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Ads Aim to Curb Teen Drinking : Bakersfield Campaign Delivers Its Message in Prime Time

April 04, 1986|MICHAEL STROUD | Stroud lives in Portola Valley. and

Kids watching prime-time television in Kern County these days see more than Bill Cosby and "Miami Vice."

They see a cool guy in shades and black leather jacket slide out of a sports car and mingle with partying teen-agers. Girls eye him as he refuses a drink and karate kicks a beer can.

The message in the 30-second spot is clear: It's hip not to drink and drive.

The kids don't know it, but they are part of an experiment. Two San Francisco Bay Area companies have joined the California Highway Patrol to see if buying prime-time spots for drunk-driving messages saves lives. Kern County's 12-month "Driver Project," which started in September, is one of six projects funded by the National Highway Traffic Safety Administration to test the theory.

Promoted in Schools

Systan Inc., a Los Altos-based transportation consulting firm, is the Kern County project supervisor; the Roanoke Co. Inc. of Menlo Park is the advertising agency, and the CHP places the spots and promotes them in local schools.

The $771,500 project is rapidly taking on a life of its own.

Girls are falling in love with the macho "driver" played by model Sean Breen. Boys are dressing like him. On Valentine's Day, model Breen paraded like a celebrity through Bakersfield high schools. One radio station even started a "win a date with the driver" contest.

And maybe--maybe--kids are beginning to emulate the kid who never drives drunk.

"When it (the commercial) first came out, it was like a joke," said Rudy Negrete, 18, a student at Garces High School in Bakersfield. "But after seeing it a few times, (kids) faced reality."

Drunk-driving statistics in Kern County are no joke.

More than 400 people were killed in drunk-driving accidents during the last five years, the highest number per capita in California. In the same period, there were more than 10,000 alcohol-related accidents, or five to six accidents a day. About 39% of the fatalities were caused by drivers between the ages of 16 and 24.

So far, the driver project hasn't dented the casualty figures. Through February, injury accidents were down compared to the year before, but drunk-driving arrests were up, according to CHP estimates.

Kern County's CHP is adopting a wait-and-see stance.

"It's too early to tell," said Bob Burdick, the CHP officer handling the project. "It's the first time something like this has been tried. We're going to have to go full-term with the project, then take a look back."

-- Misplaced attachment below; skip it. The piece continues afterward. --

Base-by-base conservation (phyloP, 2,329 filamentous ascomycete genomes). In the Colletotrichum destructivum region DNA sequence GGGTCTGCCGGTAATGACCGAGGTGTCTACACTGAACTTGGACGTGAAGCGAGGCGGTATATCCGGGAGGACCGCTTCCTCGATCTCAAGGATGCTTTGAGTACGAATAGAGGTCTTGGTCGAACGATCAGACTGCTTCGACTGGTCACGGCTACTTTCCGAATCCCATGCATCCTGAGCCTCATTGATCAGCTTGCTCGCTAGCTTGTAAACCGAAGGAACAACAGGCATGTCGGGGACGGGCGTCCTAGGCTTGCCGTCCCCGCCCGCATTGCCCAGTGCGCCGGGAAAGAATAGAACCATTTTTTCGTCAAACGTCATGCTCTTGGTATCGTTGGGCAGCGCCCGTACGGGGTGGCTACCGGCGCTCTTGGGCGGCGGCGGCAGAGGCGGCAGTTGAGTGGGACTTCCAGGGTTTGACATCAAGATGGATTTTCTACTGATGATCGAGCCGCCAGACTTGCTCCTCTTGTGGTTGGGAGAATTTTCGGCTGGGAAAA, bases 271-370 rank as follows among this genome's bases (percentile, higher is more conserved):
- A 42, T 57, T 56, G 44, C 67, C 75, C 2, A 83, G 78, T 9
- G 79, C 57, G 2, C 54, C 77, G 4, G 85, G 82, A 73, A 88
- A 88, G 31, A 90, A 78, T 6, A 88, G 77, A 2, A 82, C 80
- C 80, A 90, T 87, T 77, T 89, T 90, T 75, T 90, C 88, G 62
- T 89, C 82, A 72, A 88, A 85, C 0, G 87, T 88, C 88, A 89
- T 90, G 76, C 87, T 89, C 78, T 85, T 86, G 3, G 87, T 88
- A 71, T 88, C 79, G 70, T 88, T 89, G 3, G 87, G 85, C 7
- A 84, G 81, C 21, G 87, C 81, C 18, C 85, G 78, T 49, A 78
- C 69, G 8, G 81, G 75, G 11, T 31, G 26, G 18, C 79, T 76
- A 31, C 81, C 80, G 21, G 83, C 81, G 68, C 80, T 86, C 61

Unlike most public service announcements, the driver spots are slick affairs. Systan and Roanoke wanted bright, catchy imagery in their TV spots. So they hired Chris Blum, a Cleo Award-winning film maker, to do the footage.

They went further. They designed "teaser" spots that kept kids wondering about the ad's intent; they posted driver billboards around Bakersfield; and they hit the radio stations, TV programs and newspapers kids would notice.

In fact, they used the same techniques many beer and automobile companies use to advertise their products.

"We're fighting fire with fire," said Rob Caughlan, a Roanoke partner. "We let GM and Budweiser do our market research for us."

As a control, the driver spots also run in Sacramento. But in Sacramento, the CHP relies on radio and television stations to donate time. The ads end up in less expensive time slots when kids are least likely to see them.

That's precisely the problem that has plagued public service announcements for years.

"Public service announcements are shown whenever it's convenient for the network," said Diane Steed, administrator for the Traffic Safety Administration in Washington. "Generally, unless it's a very high-quality ad, it's at 2 a.m. When you can buy your ad and direct your exposure, it's much better targeted."

But targeting alone wasn't enough in Kern County. The producers for the Driver Project wanted a message teen-agers could relate to.

No Death Threats

They didn't want to preach--kids get it at home. Threatening kids with death was useless because most adolescents can't imagine they could die.

The producers finally settled upon a role model approach to begin the campaign. They tacitly accepted that underage kids drink. The driver's message is simply don't drive under the influence.

"This (program) is an acceptance of reality many other programs don't have," said Richard Tucker, principal at Garces High School. "Parents may have trouble accepting because it acknowledges kids go out and have a few drinks even though they legally can't."

The project's next stage began in early February. Organizers are experimenting with a more traditional public service announcement motif: scare tactics. The tough guy paralyzed for life in a car crash.

But the film play is anything but traditional. The kaleidoscopic images, flashbacks and haunting sound effects were clearly designed for the television generation.

There is no plot, just a simple "before" and "after" sequence. The power comes from the editing and the sound effects.

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